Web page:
As The Boss, Are You Developing Leaders in Your Organization?
Recently I have been in several discussions with business owners revolving around leadership. In general, we have concluded to many organizations are continuing to experience inefficiencies in production, a disproportionate amount of waste, uncontrolled employee turnover, or any other issues that are a result of poor leadership skills. In most of these discussions, The Boss agrees that in their organizations they have very good workers, good to adequate managers, but they are lacking leaders.
The question is often raised, “Are people born leaders?” If so, then business owners must identify and hire born leaders if they want to improve leadership in their organization. As the conversations mature, I often see The Boss begin to think that some people are “born to lead” and have the natural talent to lead. This is different than being a “born leader”. What I see are talented employees in a growing organization, and The Boss identifies them as a “leader,” and therefore that person is promoted and expected to lead.
Often these people are great workers, very good managers, and then promoted into a leadership position in which they underwhelm The Boss. Why does this happen? Did The Boss make a poor decision by promoting this person? I would contend they did not, but what The Boss did not do was develop or train the new leader. Talent without training will most often underwhelm The Boss and cause more problems in an organization.
What are some of the signals The Boss needs to be aware of to identify poor leadership? The Boss may hear, “Just tell them (employees) that I am their boss so they will do what is say!” or “I told them (employees) to do that already and they still haven’t completed the work so it’s not my vault!” Obviously, these examples are coaching opportunities for The Boss but how do you stop these types of issues in your organization? Look for the “root cause” of the issue.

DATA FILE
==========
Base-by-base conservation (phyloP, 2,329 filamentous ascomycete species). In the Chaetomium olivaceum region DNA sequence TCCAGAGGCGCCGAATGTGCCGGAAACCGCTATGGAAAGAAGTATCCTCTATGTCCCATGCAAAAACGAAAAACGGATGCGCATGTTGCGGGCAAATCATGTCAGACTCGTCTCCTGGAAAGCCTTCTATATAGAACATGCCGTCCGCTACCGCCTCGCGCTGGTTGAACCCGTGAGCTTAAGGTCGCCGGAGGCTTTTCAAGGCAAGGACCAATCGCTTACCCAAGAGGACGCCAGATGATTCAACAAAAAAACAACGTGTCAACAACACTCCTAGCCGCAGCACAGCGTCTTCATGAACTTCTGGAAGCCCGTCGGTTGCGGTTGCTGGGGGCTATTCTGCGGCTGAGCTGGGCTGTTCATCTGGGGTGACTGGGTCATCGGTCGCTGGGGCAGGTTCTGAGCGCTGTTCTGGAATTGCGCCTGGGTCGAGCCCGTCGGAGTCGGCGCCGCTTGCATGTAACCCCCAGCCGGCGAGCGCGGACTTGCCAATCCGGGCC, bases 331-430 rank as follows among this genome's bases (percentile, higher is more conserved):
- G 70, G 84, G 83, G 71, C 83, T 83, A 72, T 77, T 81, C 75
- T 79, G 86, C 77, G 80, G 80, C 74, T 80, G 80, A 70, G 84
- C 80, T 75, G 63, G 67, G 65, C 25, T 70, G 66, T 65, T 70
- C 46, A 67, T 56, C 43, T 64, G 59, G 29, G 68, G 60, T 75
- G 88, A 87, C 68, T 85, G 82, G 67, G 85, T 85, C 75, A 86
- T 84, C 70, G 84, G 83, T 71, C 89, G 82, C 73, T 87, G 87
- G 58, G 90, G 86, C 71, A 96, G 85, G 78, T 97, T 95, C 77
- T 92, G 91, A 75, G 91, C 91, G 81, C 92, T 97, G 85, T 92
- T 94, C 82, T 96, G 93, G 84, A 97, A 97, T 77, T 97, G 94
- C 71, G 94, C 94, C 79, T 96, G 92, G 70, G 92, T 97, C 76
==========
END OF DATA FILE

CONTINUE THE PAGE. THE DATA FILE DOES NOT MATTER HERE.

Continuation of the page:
As you look for the “root cause” in your organization, here are a few examples to keep in mind. The new leader wants to be or is friends with the staff and wants to remain friends as they assume the leadership role. As The Boss, you will need to emphasize: respect first, friendship second. If the employees do not respect the leader, the leader will not be able to lead. This is an important lesson for first-time leaders as they develop their leadership styles. Now, in my opinion, I do not mean never be friends with the staff but there needs to be a professional separation for the leader to be effective.
Second, if the leader is insecure in their leadership abilities, they will resort to a “micro-managing” style of leadership. The insecure leader will try to control the situation by inserting themselves in a process that would ordinarily be done by a subordinate because they do not want The Boss to think they did not lead the process. An example of this would be the insecure leader sitting in on an initial interview which would normally be done by a humane resource person and/or an immediate supervisor. The leader does not trust that the employees can do as good a job as the leader, so the leader “hovers” over the process, causing dissension and mistrust by the employees responsible for the hiring process.
Poor leadership can be a “silent killer” of your culture. Micro-managing cultivates mistrust and as a result, fosters poor communication. The Boss can derail this process by coaching the new leaders in their organization. As The Boss, your goal should be to develop your leaders to be smarter than you are when they get to be your age and occupy your position in an organization!